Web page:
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June 16, 1993

The Completeness of AIDS Case Reporting in New York City

Author Affiliations

From the Office of AIDS Surveillance, New York City Department of Health, New York, NY (Drs Greenberg, Hindin, and Thomas, and Mss Nicholas and Bryan), and the Division of HIV/AIDS, Centers for Disease Control and Prevention, Atlanta, Ga (Dr Greenberg). Dr Hindin is now with the Department of Epidemiology and Biostatistics, University of Massachusetts, Amherst.

JAMA. 1993;269(23):2995-3001. doi:10.1001/jama.1993.03500230077033

Objective.  —To assess the completeness of acquired immunodeficiency syndrome (AIDS) case reporting in New York City (NYC), and to determine whether the completeness of reporting differs in various populations.

Design.  —Retrospective record review of hospital laboratory logs, death certificates, hospital discharge records, and patient registries at private physicians' offices and hospital outpatient clinics.

Setting.  —Public and private hospitals, and private physicians' offices in NYC.

Patients.  —Adults and adolescents with AIDS or with illnesses suggestive of AIDS were identified using both population-based and nonrandom sampling techniques. These persons were matched with the NYC AIDS case registry, and the medical records of nonmatching persons were reviewed to determine whether they met the 1987 Centers for Disease Control and Prevention surveillance case definition for AIDS.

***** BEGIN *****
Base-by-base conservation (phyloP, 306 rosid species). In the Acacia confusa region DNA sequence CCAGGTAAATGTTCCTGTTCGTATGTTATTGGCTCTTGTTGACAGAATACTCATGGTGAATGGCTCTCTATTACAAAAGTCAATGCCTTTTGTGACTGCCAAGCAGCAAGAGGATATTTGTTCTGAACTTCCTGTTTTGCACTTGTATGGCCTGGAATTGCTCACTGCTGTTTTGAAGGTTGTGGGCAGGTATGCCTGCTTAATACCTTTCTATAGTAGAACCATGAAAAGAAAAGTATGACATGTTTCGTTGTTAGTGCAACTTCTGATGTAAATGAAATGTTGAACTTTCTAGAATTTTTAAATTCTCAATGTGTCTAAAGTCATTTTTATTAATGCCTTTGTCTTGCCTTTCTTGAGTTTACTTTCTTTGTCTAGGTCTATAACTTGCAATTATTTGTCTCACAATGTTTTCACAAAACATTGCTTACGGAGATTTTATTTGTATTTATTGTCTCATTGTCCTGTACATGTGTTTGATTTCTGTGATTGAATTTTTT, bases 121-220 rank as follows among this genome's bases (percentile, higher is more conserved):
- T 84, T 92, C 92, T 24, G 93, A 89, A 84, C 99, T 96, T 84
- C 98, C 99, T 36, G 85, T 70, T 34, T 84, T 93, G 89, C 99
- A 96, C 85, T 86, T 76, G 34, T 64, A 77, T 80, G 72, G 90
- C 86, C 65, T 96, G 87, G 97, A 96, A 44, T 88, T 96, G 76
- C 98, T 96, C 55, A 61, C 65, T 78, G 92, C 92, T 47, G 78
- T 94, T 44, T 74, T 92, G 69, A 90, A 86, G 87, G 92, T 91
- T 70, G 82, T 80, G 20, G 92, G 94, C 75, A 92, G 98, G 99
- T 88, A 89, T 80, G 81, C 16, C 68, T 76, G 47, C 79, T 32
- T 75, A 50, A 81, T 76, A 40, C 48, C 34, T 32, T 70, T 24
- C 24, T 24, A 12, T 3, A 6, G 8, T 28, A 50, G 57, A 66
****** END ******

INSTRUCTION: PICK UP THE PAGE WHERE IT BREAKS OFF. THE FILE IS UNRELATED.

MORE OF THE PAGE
Main Outcome Measures.  —The completeness of reporting was calculated for the five individual projects and for the aggregate database by gender, race/ethnicity, risk, borough of residence, age, first AIDS diagnosis, and year of diagnosis.

Results.  —Of 7015 persons with AIDS identified in the five projects, 5912 (84%) had been previously reported (range, 77% to 89%). The completeness of reporting ranged from 81% to 87% in all major gender, race/ethnicity, risk, borough of residence, and age subgroups. In a multivariate analysis, the odds of being unreported were significantly higher among outpatients in hospital clinics, out-of-state residents, persons with diagnoses other than Pneumocystis carinii pneumonia, and persons recently diagnosed with AIDS.

Conclusions.  —This study indicates that the NYC AIDS surveillance system functioned effectively during the first decade of the AIDS epidemic. Completeness-of-reporting studies are an integral part of AIDS surveillance, providing data that are critical for assessing the validity of the AIDS surveillance database.(JAMA. 1993;269:2995-3001)